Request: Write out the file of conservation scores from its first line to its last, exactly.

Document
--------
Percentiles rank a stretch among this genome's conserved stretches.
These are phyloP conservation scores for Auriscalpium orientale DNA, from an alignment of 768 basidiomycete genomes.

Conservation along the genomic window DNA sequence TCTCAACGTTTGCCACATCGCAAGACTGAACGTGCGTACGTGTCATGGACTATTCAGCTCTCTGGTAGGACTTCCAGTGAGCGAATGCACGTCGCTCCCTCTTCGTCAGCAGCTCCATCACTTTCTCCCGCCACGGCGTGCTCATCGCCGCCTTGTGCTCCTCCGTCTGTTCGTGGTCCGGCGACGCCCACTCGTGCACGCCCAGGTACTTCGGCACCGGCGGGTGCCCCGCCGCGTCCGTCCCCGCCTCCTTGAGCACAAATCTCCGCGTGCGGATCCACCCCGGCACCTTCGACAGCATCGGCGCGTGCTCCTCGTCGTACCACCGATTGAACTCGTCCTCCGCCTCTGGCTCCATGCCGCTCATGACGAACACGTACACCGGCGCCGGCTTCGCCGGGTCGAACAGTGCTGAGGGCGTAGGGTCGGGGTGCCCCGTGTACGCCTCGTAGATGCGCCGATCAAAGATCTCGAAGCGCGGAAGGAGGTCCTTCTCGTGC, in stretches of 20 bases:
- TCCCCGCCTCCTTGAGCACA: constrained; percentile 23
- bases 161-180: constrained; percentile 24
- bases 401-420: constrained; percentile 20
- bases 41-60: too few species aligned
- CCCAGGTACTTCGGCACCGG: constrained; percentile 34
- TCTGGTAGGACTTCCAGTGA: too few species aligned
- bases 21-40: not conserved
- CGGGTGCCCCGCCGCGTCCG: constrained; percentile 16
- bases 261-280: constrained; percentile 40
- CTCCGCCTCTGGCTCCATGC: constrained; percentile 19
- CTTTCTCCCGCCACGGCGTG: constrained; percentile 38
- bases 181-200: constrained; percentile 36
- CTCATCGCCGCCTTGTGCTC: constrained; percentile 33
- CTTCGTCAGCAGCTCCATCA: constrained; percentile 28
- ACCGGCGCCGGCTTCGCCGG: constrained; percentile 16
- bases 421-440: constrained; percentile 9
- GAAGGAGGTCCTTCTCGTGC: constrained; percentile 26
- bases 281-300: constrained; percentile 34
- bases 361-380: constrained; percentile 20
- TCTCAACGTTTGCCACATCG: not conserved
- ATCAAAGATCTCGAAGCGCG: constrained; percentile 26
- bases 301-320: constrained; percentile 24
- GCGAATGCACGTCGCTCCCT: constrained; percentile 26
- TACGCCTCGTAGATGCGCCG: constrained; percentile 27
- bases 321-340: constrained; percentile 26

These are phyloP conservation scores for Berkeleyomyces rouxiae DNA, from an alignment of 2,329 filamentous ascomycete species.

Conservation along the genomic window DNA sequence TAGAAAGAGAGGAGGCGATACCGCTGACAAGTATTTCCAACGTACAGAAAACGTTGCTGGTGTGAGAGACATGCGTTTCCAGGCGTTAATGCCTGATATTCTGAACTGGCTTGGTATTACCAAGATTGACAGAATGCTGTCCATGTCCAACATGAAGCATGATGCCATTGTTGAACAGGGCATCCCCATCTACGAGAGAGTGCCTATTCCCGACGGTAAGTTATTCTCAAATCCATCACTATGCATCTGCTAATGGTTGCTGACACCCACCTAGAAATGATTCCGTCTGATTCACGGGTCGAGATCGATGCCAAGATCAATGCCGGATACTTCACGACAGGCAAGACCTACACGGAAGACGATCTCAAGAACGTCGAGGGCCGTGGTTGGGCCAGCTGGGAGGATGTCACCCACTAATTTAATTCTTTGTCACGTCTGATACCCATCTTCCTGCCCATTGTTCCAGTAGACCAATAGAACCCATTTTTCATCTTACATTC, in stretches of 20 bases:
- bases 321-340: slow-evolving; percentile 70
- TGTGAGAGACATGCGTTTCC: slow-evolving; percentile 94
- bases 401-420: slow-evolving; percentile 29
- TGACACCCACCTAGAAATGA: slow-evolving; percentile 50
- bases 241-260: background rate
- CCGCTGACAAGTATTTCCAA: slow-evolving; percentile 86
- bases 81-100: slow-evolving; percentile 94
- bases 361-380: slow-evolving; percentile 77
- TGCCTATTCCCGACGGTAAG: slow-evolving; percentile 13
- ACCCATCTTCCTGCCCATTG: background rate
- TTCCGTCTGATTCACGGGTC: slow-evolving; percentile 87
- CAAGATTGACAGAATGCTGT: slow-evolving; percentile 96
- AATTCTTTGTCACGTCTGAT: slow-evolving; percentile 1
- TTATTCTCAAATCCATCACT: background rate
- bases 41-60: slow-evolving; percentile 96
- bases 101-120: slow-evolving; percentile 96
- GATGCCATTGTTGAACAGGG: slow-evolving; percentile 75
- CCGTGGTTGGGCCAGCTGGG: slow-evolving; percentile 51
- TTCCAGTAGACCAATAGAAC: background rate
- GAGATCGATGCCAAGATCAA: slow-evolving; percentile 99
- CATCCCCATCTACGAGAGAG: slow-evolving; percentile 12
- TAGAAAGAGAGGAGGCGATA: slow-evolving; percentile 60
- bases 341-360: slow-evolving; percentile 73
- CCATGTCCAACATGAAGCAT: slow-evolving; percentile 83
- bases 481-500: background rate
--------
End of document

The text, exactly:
Percentiles rank a stretch among this genome's conserved stretches.
These are phyloP conservation scores for Auriscalpium orientale DNA, from an alignment of 768 basidiomycete genomes.

Conservation along the genomic window DNA sequence TCTCAACGTTTGCCACATCGCAAGACTGAACGTGCGTACGTGTCATGGACTATTCAGCTCTCTGGTAGGACTTCCAGTGAGCGAATGCACGTCGCTCCCTCTTCGTCAGCAGCTCCATCACTTTCTCCCGCCACGGCGTGCTCATCGCCGCCTTGTGCTCCTCCGTCTGTTCGTGGTCCGGCGACGCCCACTCGTGCACGCCCAGGTACTTCGGCACCGGCGGGTGCCCCGCCGCGTCCGTCCCCGCCTCCTTGAGCACAAATCTCCGCGTGCGGATCCACCCCGGCACCTTCGACAGCATCGGCGCGTGCTCCTCGTCGTACCACCGATTGAACTCGTCCTCCGCCTCTGGCTCCATGCCGCTCATGACGAACACGTACACCGGCGCCGGCTTCGCCGGGTCGAACAGTGCTGAGGGCGTAGGGTCGGGGTGCCCCGTGTACGCCTCGTAGATGCGCCGATCAAAGATCTCGAAGCGCGGAAGGAGGTCCTTCTCGTGC, in stretches of 20 bases:
- TCCCCGCCTCCTTGAGCACA: constrained; percentile 23
- bases 161-180: constrained; percentile 24
- bases 401-420: constrained; percentile 20
- bases 41-60: too few species aligned
- CCCAGGTACTTCGGCACCGG: constrained; percentile 34
- TCTGGTAGGACTTCCAGTGA: too few species aligned
- bases 21-40: not conserved
- CGGGTGCCCCGCCGCGTCCG: constrained; percentile 16
- bases 261-280: constrained; percentile 40
- CTCCGCCTCTGGCTCCATGC: constrained; percentile 19
- CTTTCTCCCGCCACGGCGTG: constrained; percentile 38
- bases 181-200: constrained; percentile 36
- CTCATCGCCGCCTTGTGCTC: constrained; percentile 33
- CTTCGTCAGCAGCTCCATCA: constrained; percentile 28
- ACCGGCGCCGGCTTCGCCGG: constrained; percentile 16
- bases 421-440: constrained; percentile 9
- GAAGGAGGTCCTTCTCGTGC: constrained; percentile 26
- bases 281-300: constrained; percentile 34
- bases 361-380: constrained; percentile 20
- TCTCAACGTTTGCCACATCG: not conserved
- ATCAAAGATCTCGAAGCGCG: constrained; percentile 26
- bases 301-320: constrained; percentile 24
- GCGAATGCACGTCGCTCCCT: constrained; percentile 26
- TACGCCTCGTAGATGCGCCG: constrained; percentile 27
- bases 321-340: constrained; percentile 26

These are phyloP conservation scores for Berkeleyomyces rouxiae DNA, from an alignment of 2,329 filamentous ascomycete species.

Conservation along the genomic window DNA sequence TAGAAAGAGAGGAGGCGATACCGCTGACAAGTATTTCCAACGTACAGAAAACGTTGCTGGTGTGAGAGACATGCGTTTCCAGGCGTTAATGCCTGATATTCTGAACTGGCTTGGTATTACCAAGATTGACAGAATGCTGTCCATGTCCAACATGAAGCATGATGCCATTGTTGAACAGGGCATCCCCATCTACGAGAGAGTGCCTATTCCCGACGGTAAGTTATTCTCAAATCCATCACTATGCATCTGCTAATGGTTGCTGACACCCACCTAGAAATGATTCCGTCTGATTCACGGGTCGAGATCGATGCCAAGATCAATGCCGGATACTTCACGACAGGCAAGACCTACACGGAAGACGATCTCAAGAACGTCGAGGGCCGTGGTTGGGCCAGCTGGGAGGATGTCACCCACTAATTTAATTCTTTGTCACGTCTGATACCCATCTTCCTGCCCATTGTTCCAGTAGACCAATAGAACCCATTTTTCATCTTACATTC, in stretches of 20 bases:
- bases 321-340: slow-evolving; percentile 70
- TGTGAGAGACATGCGTTTCC: slow-evolving; percentile 94
- bases 401-420: slow-evolving; percentile 29
- TGACACCCACCTAGAAATGA: slow-evolving; percentile 50
- bases 241-260: background rate
- CCGCTGACAAGTATTTCCAA: slow-evolving; percentile 86
- bases 81-100: slow-evolving; percentile 94
- bases 361-380: slow-evolving; percentile 77
- TGCCTATTCCCGACGGTAAG: slow-evolving; percentile 13
- ACCCATCTTCCTGCCCATTG: background rate
- TTCCGTCTGATTCACGGGTC: slow-evolving; percentile 87
- CAAGATTGACAGAATGCTGT: slow-evolving; percentile 96
- AATTCTTTGTCACGTCTGAT: slow-evolving; percentile 1
- TTATTCTCAAATCCATCACT: background rate
- bases 41-60: slow-evolving; percentile 96
- bases 101-120: slow-evolving; percentile 96
- GATGCCATTGTTGAACAGGG: slow-evolving; percentile 75
- CCGTGGTTGGGCCAGCTGGG: slow-evolving; percentile 51
- TTCCAGTAGACCAATAGAAC: background rate
- GAGATCGATGCCAAGATCAA: slow-evolving; percentile 99
- CATCCCCATCTACGAGAGAG: slow-evolving; percentile 12
- TAGAAAGAGAGGAGGCGATA: slow-evolving; percentile 60
- bases 341-360: slow-evolving; percentile 73
- CCATGTCCAACATGAAGCAT: slow-evolving; percentile 83
- bases 481-500: background rate